17 Jun 2024

TW: Death, loss, trauma, child abuse, childhood SA mentioned but not detailed.

— — — — — — — — — — — — — — — — — — — — — — — — — —

I was dreaming about you, coming back to me on the beach.

Safety and security and love all around you,

The miracle of you wet from the ocean and in my arms again.

So I took you home, but the water on the floor turned into a flow and then a flood

Water coming out of your mouth and eyes endlessly endlessly.

My hope was all that made you whole again.

Not a miracle after all

Just the standard delusion of a long broken heart.

— — — — — — — — — — — — — — — — — — — — — — — — — —

A while ago, I wrote a poem about grief. It was about the wetness of ghosts and the inexorable return, not to dust, but to water, that we all must take.

When I found it and added it to my blog, I misremembered the dream it was about. I thought it was about my dad, but it was actually about my childhood dog, Oso.

I’ve been spending a lot of time in stillness these last few years. First the stillness of exhaustion as the twin flames of eating disorder recovery and full workaholic burnout hit me like dueling blast furnaces. Then the stillness of someone who, for the first time ever, doesn’t feel the need to move.

Coming out of this and into pandemic, getting branded with new trauma. It felt like just as I finally decided I actually wanted to live, the threat of death rushed in to loom over the whole world. It got worse when governmental and regulatory bodies stopped monitoring infection rates and everybody was cheerily urged to get “back to normal.”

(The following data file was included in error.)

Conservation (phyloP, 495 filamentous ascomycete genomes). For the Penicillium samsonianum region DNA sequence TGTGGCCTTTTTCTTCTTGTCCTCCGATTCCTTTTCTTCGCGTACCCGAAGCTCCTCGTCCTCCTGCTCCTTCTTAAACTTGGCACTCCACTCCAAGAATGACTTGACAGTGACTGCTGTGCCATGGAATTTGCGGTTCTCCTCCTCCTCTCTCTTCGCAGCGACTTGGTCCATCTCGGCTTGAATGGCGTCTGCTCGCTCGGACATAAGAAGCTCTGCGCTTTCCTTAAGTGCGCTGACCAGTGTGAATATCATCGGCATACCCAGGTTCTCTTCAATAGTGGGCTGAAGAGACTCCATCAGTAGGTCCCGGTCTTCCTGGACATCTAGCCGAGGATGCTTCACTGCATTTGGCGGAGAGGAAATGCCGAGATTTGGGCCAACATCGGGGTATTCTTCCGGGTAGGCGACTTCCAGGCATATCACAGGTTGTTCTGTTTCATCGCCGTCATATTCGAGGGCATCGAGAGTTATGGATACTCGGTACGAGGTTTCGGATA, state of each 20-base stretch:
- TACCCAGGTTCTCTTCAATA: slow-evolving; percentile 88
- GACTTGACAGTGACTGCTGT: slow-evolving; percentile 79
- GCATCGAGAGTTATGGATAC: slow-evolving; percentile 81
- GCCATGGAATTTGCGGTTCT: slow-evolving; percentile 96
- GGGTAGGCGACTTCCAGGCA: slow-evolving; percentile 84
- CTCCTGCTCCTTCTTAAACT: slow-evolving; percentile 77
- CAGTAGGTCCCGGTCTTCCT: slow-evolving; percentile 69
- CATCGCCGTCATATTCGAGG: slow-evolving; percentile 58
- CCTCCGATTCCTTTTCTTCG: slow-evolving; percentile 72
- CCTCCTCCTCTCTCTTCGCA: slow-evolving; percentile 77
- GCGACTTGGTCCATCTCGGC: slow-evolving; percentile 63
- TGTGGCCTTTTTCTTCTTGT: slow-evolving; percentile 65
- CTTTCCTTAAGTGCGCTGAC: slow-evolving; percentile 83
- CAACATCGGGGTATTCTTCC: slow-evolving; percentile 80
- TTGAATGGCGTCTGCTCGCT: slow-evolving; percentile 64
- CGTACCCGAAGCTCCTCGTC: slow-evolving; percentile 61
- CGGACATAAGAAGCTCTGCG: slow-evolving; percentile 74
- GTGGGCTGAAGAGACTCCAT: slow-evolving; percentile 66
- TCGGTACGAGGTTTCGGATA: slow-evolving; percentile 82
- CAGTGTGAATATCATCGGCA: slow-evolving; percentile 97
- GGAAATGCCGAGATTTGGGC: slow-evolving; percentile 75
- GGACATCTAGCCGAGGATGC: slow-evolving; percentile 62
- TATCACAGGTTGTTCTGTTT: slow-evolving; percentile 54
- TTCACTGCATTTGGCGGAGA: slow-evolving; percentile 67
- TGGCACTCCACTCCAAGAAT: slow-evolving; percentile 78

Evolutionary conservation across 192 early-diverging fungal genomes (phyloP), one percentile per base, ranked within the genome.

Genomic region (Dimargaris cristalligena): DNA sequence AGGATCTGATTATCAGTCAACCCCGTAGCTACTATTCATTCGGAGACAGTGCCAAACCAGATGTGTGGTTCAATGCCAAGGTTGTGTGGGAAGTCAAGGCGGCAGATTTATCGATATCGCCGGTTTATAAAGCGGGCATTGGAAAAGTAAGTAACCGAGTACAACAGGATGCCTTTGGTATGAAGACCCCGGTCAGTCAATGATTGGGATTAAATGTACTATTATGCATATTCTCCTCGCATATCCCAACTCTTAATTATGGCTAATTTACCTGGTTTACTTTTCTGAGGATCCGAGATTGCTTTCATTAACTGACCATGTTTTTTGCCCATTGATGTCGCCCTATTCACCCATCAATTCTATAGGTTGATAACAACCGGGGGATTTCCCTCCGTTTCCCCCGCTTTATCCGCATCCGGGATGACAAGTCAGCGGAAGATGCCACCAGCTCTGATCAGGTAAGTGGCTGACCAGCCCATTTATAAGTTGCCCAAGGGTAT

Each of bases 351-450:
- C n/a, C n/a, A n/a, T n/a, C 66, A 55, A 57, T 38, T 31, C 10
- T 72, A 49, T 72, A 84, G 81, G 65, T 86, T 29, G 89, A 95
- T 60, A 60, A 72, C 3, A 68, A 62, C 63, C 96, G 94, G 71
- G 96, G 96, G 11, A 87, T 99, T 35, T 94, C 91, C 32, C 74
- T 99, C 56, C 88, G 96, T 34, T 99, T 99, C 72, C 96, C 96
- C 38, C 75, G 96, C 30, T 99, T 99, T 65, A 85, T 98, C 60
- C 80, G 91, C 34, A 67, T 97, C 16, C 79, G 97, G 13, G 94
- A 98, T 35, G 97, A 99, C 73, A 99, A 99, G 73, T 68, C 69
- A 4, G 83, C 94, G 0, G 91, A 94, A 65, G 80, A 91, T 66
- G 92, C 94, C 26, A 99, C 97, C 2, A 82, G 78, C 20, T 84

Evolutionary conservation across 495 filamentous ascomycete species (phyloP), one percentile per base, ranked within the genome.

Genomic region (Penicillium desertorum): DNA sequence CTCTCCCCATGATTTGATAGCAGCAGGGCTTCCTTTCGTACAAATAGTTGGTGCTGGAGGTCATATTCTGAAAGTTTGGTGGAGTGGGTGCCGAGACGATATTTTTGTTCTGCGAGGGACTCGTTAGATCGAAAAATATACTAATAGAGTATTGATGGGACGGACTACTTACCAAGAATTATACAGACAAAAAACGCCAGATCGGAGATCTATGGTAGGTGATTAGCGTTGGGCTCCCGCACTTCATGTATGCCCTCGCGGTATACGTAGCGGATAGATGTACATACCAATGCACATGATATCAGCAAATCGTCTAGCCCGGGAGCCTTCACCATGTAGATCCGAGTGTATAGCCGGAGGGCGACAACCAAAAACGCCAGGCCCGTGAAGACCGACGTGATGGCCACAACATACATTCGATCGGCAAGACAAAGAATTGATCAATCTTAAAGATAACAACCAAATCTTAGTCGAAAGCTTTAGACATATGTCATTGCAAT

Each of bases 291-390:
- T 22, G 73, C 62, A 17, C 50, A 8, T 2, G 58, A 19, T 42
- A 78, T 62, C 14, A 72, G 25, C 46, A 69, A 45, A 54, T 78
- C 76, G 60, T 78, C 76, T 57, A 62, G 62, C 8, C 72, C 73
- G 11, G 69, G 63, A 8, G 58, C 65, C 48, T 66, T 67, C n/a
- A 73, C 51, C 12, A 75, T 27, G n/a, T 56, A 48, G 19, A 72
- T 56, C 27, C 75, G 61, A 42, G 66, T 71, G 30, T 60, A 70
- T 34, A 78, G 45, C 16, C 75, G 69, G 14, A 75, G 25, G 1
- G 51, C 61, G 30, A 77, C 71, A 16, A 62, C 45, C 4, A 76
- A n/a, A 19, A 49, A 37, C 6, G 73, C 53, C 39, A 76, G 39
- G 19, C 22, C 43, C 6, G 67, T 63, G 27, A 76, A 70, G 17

Normal for me was one meal a day, 4 hours of sleep a night, nonstop working, constant hypervigilance, and the heavily laden sloshiness of carrying around a pit of grief so deep it felt like an endless ocean inside of me.

But the grief has edges. Maybe not for me. I think I’ll always be at the center of it, but I can see the extent of it now.

I got tired of writing these personal essays. I used to write this shit compulsively. Like a little submarine, pinging my location from 20,000 leagues below the surface.

I remember when one of my businesses closed, I felt out of time and space for weeks afterwards. People would talk to me, but it felt like they were talking to someone just behind me somewhere. My business was my whole identity, I didn’t exist without it. So when it died and I lived, I didn’t feel real anymore.

This is like that, but in reverse. The dead are all still dead, but I lived. And living is moving, even when you’re standing still.

These years of not writing much, not working much, not making much have been filled with substance. I’m processing my grief like washing laundry in a river. I dip in and out, I let the feeling flow through me, I wring myself out and I start again. Each time, a little more clear.

I learned how to nap, and then I learned how to sleep, even if I sometimes still struggle with it. I’ve had dreams that feel prophetic in their gravity, even though they’re about the past. About my ghosts. I had the dream about finding Oso on the beach and bringing him home only for him to collapse into water in my arms. In the dream, I carried him, wet and streaming back to the sea in case that’s what he needed. I woke up before I got to the water. Like so many of the things I’ve loved, he belongs to the water and I do not. Not yet.

I stopped talking to my dad again. But it’s different this time. I’ve never gone this long without contact with him. Even when he was doing crack in Griffith Park, I’d see him at least once a year.

I had this idea that because he never hit me, or tried to rape me, like others had, that made him a good dad. But our relationship was always on his terms. I used to say he was there when I needed him, but that wasn’t true. He showed up in my life when he wanted to escape strife and drama in his life, and like a dutiful daughter, I discovered something to need him for on his timeline, not mine.